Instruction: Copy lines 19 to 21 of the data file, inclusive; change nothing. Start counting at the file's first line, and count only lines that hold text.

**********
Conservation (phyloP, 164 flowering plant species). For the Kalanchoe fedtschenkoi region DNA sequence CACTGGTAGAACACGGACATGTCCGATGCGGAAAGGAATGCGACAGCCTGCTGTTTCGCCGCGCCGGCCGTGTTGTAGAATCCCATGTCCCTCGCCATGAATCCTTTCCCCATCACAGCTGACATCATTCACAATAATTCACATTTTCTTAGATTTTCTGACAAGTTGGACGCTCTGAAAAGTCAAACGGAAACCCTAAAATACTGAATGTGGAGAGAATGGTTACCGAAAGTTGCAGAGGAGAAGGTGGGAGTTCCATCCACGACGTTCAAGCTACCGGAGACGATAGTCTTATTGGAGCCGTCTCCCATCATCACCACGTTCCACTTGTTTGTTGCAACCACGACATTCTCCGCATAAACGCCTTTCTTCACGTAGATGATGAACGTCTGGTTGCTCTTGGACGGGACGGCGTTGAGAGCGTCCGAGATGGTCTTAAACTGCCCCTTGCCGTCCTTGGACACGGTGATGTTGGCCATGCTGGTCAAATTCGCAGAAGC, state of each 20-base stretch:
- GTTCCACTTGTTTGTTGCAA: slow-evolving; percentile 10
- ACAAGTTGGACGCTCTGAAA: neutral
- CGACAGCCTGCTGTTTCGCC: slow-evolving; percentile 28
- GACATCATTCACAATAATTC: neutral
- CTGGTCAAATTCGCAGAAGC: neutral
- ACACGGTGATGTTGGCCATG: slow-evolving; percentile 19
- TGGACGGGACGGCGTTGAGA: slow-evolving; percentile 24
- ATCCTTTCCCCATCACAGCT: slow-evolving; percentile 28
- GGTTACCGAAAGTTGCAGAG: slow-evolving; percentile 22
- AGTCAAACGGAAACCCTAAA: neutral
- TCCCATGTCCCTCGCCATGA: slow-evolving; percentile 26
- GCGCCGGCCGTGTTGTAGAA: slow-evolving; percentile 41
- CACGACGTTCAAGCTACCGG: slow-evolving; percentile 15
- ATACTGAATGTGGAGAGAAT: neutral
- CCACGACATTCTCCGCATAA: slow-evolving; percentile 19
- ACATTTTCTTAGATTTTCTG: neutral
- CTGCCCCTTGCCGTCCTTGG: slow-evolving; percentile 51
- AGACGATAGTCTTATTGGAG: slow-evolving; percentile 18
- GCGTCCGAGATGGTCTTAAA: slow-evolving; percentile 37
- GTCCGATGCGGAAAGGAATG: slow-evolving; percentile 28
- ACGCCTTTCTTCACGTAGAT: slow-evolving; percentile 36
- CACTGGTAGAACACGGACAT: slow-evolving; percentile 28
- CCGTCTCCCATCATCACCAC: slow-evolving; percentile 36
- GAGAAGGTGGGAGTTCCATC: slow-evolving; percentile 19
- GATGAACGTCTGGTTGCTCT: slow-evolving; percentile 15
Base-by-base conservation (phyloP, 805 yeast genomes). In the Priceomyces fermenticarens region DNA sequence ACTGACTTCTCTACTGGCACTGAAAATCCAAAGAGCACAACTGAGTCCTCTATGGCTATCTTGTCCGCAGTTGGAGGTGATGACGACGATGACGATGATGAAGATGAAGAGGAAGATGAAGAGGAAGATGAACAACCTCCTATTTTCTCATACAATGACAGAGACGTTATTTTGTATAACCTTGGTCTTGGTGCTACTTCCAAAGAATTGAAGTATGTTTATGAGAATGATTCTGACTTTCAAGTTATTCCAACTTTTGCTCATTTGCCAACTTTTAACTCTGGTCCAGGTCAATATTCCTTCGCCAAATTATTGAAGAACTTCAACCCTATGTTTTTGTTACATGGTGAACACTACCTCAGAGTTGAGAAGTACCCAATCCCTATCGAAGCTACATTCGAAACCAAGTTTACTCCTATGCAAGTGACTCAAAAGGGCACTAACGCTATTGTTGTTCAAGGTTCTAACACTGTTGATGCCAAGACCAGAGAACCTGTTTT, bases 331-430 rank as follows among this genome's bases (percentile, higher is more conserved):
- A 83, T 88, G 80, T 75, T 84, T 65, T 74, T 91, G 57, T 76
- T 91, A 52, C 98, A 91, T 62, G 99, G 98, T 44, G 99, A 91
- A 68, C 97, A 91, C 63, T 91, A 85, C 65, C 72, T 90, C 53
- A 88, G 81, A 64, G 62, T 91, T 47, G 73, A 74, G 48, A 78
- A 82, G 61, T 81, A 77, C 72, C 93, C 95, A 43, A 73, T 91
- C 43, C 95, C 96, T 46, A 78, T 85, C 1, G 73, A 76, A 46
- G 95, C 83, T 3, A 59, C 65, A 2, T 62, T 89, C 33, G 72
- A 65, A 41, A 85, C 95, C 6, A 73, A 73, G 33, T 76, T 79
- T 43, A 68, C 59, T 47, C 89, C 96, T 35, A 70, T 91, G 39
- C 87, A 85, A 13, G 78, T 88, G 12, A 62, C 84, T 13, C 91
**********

- AGACGATAGTCTTATTGGAG: slow-evolving; percentile 18
- GCGTCCGAGATGGTCTTAAA: slow-evolving; percentile 37
- GTCCGATGCGGAAAGGAATG: slow-evolving; percentile 28